SELYUKH: It's such a unique situation that in the Senate, they have the votes. They just needed one Republican vote, and they have it from the Maine senator Susan Collins. But then, to your point, to actually stop the repeal from going into effect, they have to pass it through the House. The House right now has no plans to pick up such a vote. So in Congress, this push is looking pretty much done after today.

MARTIN: So they must know that. So they must...


MARTIN: ...See some value in holding the vote anyway.

SELYUKH: One word is midterms (laughter), as you will be talking later today.

MARTIN: Right.

SELYUKH: The Democrats are putting the stake in the ground as the party that supports net neutrality. They're hoping this gets people voting in the midterm elections. We are starting to see some trackers that show how lawmakers are voting on this particular issue. People are doing polls that illustrate just how passionate...

MARTIN: This animates voters?

SELYUKH: Apparently. Polls are showing people are feeling very passionate about the internet. And they feel very worried that prices might go up. There are all these conversations about sort of what will happen. The weird thing to me, having covered net neutrality for going on six years now, is this super fascinating move. You know, we went from wonky conversations in, like, backrooms of think tanks...


SELYUKH: ...To now campaign slogans and Twitter one-liners. You know, the government is meddling with your internet. Or - it's the end of the internet as we know it.


SELYUKH: So we're moving further and further away from the specifics of the policy and definitely into sort of the politics of two divided parties offering these completely conflicting versions of what will happen when the net neutrality rules go away.

MARTIN: You know the debate has moved into the culture in a different way when you can put it on a bumper sticker.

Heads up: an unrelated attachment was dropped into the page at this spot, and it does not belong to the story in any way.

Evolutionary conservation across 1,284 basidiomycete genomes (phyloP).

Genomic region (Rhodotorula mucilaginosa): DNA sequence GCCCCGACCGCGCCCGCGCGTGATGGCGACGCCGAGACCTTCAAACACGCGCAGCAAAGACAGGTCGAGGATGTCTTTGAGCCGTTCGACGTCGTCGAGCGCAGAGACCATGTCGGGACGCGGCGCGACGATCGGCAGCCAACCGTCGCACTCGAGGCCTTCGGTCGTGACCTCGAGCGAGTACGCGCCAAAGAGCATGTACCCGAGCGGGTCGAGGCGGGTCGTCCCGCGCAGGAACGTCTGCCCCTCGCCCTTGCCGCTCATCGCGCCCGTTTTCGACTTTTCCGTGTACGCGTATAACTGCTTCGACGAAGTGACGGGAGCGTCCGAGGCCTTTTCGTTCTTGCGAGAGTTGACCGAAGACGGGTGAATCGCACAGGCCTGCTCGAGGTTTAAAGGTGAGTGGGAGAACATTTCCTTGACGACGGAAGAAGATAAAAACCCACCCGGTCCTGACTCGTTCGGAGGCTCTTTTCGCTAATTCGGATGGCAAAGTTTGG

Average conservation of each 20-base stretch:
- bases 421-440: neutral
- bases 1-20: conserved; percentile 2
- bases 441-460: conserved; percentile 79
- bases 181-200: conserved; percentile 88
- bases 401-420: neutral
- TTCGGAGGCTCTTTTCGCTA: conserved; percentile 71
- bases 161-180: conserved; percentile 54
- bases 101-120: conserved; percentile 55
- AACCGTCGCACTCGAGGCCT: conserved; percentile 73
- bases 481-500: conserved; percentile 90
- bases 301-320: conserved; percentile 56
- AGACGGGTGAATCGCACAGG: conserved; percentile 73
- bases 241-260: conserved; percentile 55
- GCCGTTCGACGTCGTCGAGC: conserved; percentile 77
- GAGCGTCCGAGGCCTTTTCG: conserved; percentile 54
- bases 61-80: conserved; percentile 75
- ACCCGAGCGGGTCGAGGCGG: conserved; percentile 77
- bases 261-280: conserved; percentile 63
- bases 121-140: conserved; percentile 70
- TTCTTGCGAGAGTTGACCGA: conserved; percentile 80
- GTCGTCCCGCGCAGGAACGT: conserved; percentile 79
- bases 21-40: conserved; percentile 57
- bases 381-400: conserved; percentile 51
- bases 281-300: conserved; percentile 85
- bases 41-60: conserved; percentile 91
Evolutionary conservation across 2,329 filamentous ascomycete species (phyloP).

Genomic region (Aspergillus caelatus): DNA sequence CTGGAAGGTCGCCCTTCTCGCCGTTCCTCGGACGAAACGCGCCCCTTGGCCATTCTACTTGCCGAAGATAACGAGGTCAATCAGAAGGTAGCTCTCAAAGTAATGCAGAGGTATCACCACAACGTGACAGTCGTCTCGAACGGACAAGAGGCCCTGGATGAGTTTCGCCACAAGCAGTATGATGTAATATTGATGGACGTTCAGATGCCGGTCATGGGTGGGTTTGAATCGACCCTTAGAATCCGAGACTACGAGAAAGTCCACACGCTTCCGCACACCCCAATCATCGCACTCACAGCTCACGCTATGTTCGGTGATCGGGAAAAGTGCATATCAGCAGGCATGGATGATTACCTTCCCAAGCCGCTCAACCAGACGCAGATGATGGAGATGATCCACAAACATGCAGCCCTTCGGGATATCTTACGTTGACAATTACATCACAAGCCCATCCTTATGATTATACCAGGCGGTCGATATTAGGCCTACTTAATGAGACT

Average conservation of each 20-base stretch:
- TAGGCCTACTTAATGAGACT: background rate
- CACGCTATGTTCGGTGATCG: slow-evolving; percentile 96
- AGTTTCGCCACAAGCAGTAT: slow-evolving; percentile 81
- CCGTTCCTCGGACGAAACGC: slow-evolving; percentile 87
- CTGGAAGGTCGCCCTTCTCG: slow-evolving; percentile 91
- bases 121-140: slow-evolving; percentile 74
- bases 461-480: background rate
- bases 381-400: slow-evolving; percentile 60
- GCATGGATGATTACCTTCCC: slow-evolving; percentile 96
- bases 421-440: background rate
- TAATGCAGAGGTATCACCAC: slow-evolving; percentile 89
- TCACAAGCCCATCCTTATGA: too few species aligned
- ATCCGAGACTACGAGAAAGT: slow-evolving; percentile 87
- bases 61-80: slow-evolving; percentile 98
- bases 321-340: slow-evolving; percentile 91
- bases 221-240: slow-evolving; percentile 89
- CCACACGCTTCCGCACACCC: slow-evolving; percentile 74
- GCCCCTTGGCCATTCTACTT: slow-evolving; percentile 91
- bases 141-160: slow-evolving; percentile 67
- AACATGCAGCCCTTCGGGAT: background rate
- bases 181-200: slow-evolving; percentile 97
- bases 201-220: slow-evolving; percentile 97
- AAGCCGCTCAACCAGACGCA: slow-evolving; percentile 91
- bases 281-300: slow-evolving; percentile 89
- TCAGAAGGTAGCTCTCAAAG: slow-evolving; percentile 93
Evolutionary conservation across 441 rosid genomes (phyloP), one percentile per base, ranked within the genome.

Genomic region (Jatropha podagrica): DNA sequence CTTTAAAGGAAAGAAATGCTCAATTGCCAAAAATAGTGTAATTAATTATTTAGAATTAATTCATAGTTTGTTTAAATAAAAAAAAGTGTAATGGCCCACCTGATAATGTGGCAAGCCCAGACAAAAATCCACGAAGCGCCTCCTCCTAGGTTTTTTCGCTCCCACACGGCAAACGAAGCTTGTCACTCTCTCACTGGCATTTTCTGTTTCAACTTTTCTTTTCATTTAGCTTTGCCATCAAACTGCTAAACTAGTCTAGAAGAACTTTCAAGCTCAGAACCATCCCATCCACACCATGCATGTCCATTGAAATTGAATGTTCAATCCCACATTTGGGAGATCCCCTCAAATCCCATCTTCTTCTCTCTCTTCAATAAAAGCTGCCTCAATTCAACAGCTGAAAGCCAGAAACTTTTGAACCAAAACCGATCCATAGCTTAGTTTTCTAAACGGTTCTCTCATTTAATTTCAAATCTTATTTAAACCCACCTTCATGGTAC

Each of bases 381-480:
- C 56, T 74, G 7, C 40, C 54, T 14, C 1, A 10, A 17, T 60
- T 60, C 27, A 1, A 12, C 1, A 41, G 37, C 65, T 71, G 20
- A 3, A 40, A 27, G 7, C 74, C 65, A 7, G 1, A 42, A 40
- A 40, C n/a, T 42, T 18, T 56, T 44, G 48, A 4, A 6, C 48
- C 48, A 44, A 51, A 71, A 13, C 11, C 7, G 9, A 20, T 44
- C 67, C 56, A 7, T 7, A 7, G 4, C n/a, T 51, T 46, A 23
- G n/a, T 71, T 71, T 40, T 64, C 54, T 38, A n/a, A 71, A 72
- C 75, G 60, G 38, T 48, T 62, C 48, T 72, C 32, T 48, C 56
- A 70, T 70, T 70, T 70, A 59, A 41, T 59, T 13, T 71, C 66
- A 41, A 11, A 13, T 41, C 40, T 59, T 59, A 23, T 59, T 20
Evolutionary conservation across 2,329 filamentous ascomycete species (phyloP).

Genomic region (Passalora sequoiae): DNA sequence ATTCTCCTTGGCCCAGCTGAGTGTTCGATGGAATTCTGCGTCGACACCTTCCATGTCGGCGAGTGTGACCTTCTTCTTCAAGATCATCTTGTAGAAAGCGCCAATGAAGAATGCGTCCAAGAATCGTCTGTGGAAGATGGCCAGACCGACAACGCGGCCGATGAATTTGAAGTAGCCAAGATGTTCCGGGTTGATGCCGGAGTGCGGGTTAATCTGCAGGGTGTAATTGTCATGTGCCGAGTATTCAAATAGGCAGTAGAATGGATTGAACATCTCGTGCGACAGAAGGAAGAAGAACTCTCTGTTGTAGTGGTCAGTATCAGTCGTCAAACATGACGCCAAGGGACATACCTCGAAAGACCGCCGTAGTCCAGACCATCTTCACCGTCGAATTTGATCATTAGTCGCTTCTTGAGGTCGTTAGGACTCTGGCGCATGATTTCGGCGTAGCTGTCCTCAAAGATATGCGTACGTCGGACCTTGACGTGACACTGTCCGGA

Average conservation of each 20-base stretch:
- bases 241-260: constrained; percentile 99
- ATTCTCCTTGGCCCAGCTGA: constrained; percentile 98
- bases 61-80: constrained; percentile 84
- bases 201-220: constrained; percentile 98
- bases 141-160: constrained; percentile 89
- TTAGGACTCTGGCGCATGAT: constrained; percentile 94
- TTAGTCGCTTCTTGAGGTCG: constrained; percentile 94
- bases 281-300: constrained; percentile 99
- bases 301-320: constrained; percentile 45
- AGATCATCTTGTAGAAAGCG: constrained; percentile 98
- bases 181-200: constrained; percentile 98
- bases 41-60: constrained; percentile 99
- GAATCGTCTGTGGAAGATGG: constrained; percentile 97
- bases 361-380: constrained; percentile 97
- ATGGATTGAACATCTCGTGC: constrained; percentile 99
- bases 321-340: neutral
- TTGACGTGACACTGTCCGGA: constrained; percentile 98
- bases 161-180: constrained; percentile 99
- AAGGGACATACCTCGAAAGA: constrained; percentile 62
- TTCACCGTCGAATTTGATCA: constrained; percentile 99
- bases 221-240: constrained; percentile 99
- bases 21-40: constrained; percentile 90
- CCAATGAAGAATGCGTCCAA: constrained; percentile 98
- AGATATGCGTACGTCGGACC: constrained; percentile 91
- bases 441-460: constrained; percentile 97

SELYUKH: (Laughter) Entirely.

MARTIN: Alina Selyukh for us this morning.

Thanks so much, Alina.

SELYUKH: Thank you.


MARTIN: All right, after last night's primaries, it looks like Pennsylvania's congressional delegation is going to change in at least one big way come November.

GREENE: Yeah, a significant way. At the moment, all 18 of Pennsylvania's congressional districts are represented by men. That is about to change. At least one district will vote on a race with only women candidates in November. And several other races feature women with very strong chances of winning. This is part of a broader trend of successful female candidates in the 2018 election cycle so far.

MARTIN: All right. For more on this and other takeaways from last night's votes in Pennsylvania, Idaho, Nebraska and Oregon, we turn to NPR's Kelsey Snell in the studio with us this morning.

Hey, Kelsey.


MARTIN: So women did well last night. Right?

SNELL: Yeah, absolutely. As many as four women look like they could be heading to Congress to represent Pennsylvania. As we heard, that's a really big shift. And that's thanks in part to a court-ordered redistricting that made many of the state's districts a lot friendlier for Democrats. And Democrats went out of their way to make sure that they went and recruited viable women who they thought could win in general elections in these districts that went from being pretty Trump-y (ph), pretty Republican...